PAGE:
“Let us know the second you see them,” I called after the girls.
Denise kept stammering dreadful statements, none of which we hoped were near the mark. “He’s dead.” “Jerrick did it, I know he did.” “He’s dead, he’s dead, I know he is.”
“Shh…no he isn’t,” I kept answering, but she didn’t hear me.
Hurry guys, get him back here!
“Here they are!” we all heard Lashawna scream.
Denise bolted upright, and then jumped to her feet. The others left at dead runs. Sammie in a burst of excitement was the first out the door. I stayed beside Denise, but she was right behind them, her arms flung out sideways in an effort to help her keep her balance and not keel over.
The pickup rumbled up the drive. The Ferrari was right behind it. They pulled up to the circle below the steps, and Peter cut the engine, then flew out and ran to the rear.
Lashawna screamed with joy the minute she saw who was in the back. She leapt off the porch steps and was the first to arrive at the bed, leaping up onto the side panel and over. Jerrick was kneeling there, peering out at her as she ran. The second she clambered in, she hit him with her body, threw her arms around his neck, and kissed him as if she hadn’t seen him for years.
“What’s he doing here?” Jude asked.
“I don’t know. Maybe we should ask. C’mon,” I answered.
We ran. All of us, almost in mad unison. We circled the bed and stared in at Charles, lying with the top of his head facing the cab. A flurry of disjointed questions from everyone rang out, which, for whatever reason, Jerrick was not inclined at the moment to answer. Charles’ eyes were closed, almost peaceful-looking, his arms dangling onto the black rubber of the bed liner bottom.
“Do you think he’s…dead?” Jude whispered to me.
“No, he can’t be.
“Jerrick,” I called out over everyone else’s talking at once, “what did you do? Explain what happened! Is Charles alive or is he dead?”
Jerrick removed Lashawna’s hands form around his neck and then turned his head to me. He smiled sheepishly.
“Yes and no. Help me get him into the house. I’ll explain everything once we’re in and he’s settled.”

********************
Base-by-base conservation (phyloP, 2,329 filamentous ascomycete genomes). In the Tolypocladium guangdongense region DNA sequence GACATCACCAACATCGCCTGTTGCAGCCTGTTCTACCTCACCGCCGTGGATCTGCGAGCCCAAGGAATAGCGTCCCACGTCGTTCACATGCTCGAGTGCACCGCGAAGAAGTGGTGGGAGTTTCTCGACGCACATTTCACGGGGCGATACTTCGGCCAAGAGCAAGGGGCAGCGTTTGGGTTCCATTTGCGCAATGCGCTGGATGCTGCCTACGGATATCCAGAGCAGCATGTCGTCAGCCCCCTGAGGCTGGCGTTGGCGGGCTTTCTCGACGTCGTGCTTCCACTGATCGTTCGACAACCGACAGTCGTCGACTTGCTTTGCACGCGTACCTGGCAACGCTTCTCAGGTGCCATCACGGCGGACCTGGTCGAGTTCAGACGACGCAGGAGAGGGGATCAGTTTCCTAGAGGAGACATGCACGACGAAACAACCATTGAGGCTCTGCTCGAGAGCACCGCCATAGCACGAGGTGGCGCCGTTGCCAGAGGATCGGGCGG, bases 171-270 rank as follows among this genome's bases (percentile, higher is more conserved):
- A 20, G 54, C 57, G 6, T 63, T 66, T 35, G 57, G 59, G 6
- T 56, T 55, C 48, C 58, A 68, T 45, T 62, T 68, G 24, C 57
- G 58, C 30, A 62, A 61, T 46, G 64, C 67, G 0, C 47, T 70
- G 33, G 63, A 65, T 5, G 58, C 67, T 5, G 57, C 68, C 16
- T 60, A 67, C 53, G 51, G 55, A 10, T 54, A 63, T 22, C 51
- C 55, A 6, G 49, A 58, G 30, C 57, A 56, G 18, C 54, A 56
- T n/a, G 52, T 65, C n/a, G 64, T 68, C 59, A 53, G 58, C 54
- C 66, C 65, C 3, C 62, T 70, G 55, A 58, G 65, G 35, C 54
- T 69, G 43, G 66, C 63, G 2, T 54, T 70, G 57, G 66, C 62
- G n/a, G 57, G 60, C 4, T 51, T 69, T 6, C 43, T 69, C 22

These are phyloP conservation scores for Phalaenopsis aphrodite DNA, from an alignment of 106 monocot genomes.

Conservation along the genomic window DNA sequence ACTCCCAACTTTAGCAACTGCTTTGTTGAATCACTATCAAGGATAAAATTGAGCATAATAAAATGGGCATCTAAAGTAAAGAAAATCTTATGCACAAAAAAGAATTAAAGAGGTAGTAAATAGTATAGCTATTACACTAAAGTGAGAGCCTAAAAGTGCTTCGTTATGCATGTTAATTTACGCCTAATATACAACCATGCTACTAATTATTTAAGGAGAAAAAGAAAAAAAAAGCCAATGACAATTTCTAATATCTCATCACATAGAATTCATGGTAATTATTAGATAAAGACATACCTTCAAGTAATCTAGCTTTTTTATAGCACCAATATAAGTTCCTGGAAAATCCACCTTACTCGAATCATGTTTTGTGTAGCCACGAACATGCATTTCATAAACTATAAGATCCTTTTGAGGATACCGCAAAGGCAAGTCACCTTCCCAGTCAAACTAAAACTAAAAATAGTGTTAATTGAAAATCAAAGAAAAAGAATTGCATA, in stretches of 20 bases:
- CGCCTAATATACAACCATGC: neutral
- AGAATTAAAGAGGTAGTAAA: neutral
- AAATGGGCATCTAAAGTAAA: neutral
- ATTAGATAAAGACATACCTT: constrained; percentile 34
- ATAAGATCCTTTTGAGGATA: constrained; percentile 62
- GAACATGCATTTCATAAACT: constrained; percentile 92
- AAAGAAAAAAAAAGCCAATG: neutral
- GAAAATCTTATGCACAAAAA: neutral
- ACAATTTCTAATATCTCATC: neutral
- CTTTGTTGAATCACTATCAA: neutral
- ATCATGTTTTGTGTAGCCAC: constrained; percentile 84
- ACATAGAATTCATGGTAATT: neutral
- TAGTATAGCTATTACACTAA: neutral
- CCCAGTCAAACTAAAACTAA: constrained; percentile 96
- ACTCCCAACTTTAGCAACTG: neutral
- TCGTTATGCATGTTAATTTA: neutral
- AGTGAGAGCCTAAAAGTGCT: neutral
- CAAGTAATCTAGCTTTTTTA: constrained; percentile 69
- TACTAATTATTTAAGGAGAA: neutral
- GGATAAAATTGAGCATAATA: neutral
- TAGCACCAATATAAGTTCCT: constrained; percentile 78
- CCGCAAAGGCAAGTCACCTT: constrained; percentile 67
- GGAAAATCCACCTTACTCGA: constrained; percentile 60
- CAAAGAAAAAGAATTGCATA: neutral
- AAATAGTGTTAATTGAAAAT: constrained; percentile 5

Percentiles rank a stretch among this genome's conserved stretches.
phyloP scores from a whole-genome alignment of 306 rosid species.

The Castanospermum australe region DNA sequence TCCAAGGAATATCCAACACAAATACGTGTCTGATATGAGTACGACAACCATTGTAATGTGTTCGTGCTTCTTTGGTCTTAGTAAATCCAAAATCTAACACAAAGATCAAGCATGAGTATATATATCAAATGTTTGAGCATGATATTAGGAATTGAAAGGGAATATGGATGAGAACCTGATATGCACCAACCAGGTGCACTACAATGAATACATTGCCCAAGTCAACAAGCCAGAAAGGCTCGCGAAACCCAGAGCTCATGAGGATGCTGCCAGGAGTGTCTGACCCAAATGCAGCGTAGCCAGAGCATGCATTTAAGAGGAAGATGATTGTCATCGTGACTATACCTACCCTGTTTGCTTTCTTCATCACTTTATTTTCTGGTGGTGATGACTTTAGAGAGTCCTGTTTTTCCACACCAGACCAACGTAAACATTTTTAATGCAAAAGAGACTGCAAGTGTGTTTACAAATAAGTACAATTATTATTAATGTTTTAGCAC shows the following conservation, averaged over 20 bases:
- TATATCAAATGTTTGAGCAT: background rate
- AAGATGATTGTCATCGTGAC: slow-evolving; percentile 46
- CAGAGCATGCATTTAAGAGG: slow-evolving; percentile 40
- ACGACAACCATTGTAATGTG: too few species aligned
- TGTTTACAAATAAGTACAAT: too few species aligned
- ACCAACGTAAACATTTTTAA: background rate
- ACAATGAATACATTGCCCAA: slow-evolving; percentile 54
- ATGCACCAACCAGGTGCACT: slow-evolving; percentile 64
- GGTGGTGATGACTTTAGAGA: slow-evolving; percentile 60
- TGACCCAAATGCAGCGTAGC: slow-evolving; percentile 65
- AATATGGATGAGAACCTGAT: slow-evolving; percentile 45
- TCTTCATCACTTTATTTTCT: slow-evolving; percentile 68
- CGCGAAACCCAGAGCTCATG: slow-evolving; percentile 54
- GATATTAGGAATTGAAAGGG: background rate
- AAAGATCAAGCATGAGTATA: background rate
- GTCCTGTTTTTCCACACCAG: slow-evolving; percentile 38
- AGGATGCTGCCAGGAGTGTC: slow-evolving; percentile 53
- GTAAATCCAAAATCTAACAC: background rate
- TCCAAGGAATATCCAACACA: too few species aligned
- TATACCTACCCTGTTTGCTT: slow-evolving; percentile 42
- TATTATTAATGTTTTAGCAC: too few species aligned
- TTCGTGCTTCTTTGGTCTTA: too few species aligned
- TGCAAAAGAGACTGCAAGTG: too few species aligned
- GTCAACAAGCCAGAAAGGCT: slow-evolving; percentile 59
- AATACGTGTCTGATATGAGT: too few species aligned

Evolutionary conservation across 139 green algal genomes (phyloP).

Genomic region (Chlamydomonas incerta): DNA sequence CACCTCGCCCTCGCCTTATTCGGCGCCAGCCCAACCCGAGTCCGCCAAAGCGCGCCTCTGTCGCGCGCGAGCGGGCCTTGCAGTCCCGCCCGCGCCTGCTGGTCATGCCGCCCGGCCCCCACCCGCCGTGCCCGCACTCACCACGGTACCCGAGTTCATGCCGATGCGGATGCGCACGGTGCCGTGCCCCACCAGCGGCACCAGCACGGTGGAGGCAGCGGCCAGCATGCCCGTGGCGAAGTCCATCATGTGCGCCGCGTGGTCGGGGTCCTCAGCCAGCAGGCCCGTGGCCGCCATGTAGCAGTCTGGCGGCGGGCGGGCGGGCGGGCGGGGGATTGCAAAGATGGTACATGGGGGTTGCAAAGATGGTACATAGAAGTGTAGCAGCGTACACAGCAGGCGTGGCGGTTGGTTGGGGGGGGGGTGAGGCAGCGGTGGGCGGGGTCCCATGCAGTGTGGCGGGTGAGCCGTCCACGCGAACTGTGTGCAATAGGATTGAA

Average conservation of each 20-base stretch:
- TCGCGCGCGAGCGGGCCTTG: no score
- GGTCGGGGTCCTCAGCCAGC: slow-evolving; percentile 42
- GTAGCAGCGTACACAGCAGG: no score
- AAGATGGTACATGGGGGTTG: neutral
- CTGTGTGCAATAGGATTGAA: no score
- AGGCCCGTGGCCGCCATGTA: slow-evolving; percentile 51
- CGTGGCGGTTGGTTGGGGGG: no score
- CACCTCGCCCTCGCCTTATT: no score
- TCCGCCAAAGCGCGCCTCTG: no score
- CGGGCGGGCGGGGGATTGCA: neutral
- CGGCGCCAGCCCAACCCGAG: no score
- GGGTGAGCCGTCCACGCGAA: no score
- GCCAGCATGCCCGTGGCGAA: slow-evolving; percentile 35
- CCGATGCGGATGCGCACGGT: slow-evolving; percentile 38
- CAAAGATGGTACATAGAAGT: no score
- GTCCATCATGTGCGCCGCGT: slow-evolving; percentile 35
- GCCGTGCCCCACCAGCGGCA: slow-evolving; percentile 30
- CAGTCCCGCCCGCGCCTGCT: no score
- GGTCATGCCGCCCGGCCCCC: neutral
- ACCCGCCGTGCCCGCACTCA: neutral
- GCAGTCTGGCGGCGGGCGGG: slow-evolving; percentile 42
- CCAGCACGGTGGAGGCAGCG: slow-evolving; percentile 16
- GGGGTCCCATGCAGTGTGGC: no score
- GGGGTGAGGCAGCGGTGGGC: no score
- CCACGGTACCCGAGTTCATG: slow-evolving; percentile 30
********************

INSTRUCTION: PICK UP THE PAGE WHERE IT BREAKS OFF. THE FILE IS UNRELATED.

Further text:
Denise leapt over the side of the truck, crawled quickly to Charles’ side, and then shoved Jerrick hard.
“Get away you psycho mutant! You traitor!”
“I didn’t…” he began to explain uselessly.
“I don’t care! Get away!”
Jude was close behind Denise. “Get out of the way, Jerrick. Go back to that place. Why did you even come back?”
Munster, who was standing beside me, waved his hands at Jude.
“No, no, Jude. He’s okay. Relax.” He then unlatched the tailgate and let it fall until the cables caught with a bang. “Let’s get him into the house. Jude, grab his arms, I’ll get his legs.”
“I can help,” Jerrick said.
“No-you-WON’T,” Denise screamed at him.
By that time Lashawna was beginning to totally freak. “Leave Jerrick alone, you witch! I hate you!” She laid into Denise. Jude flipped.
The rescue of Charles was suddenly turning into a nightmare circus, half of us pleading with everyone else to calm down, Lashawna pounding on Denise’s chest and screaming. Denise screaming back. Munster trying to tug Charles’ feet out by himself.
“Get him upstairs,” I said when Peter and Munster had managed to drag Charles’ body up the front steps and into the living room. They were forced to carry him up the long flight of stairs to the second floor, now, Munster at his legs and feet, Peter grasping his shoulders, grunting low with each step.
Denise followed them, crying and wringing her hands, but the rest of us stayed where we’d gathered. Celia had gone outside with the rest of us when Peter got home, and she stood beside her sister. Bernie, of course, hadn’t bothered to lift his rear off the couch. He offered nothing at all in the way of a shocked reaction as he sat staring when we all entered. I wanted to kill him all over again.
Peter had checked Charles’ vitals, assured Denise that he was at least still breathing, but without a doctor or nurse among us, there was no way of actually telling how bad off he might be. He seemed to be in a coma similar to the one that Mari dwelt in so long ago. That was just a little more than frightening. But there was little else we could do, other than let Denise stay with him, speaking in whispers, urging him to come back.
The burning question we all asked each other was, IF he snapped out of it and came back…what would he be? Mari had survived, of course, and so had Jerrick, even though he remained conscious when the change (whatever it truly constitued) hit him when their remake was finished. Such hadn’t been the case with Mari we all knew too well.
It was the ‘unwanted’ Jerrick who brought Charles back from the dead zone he had entered. Or maybe it was Charles himself. I never really found out.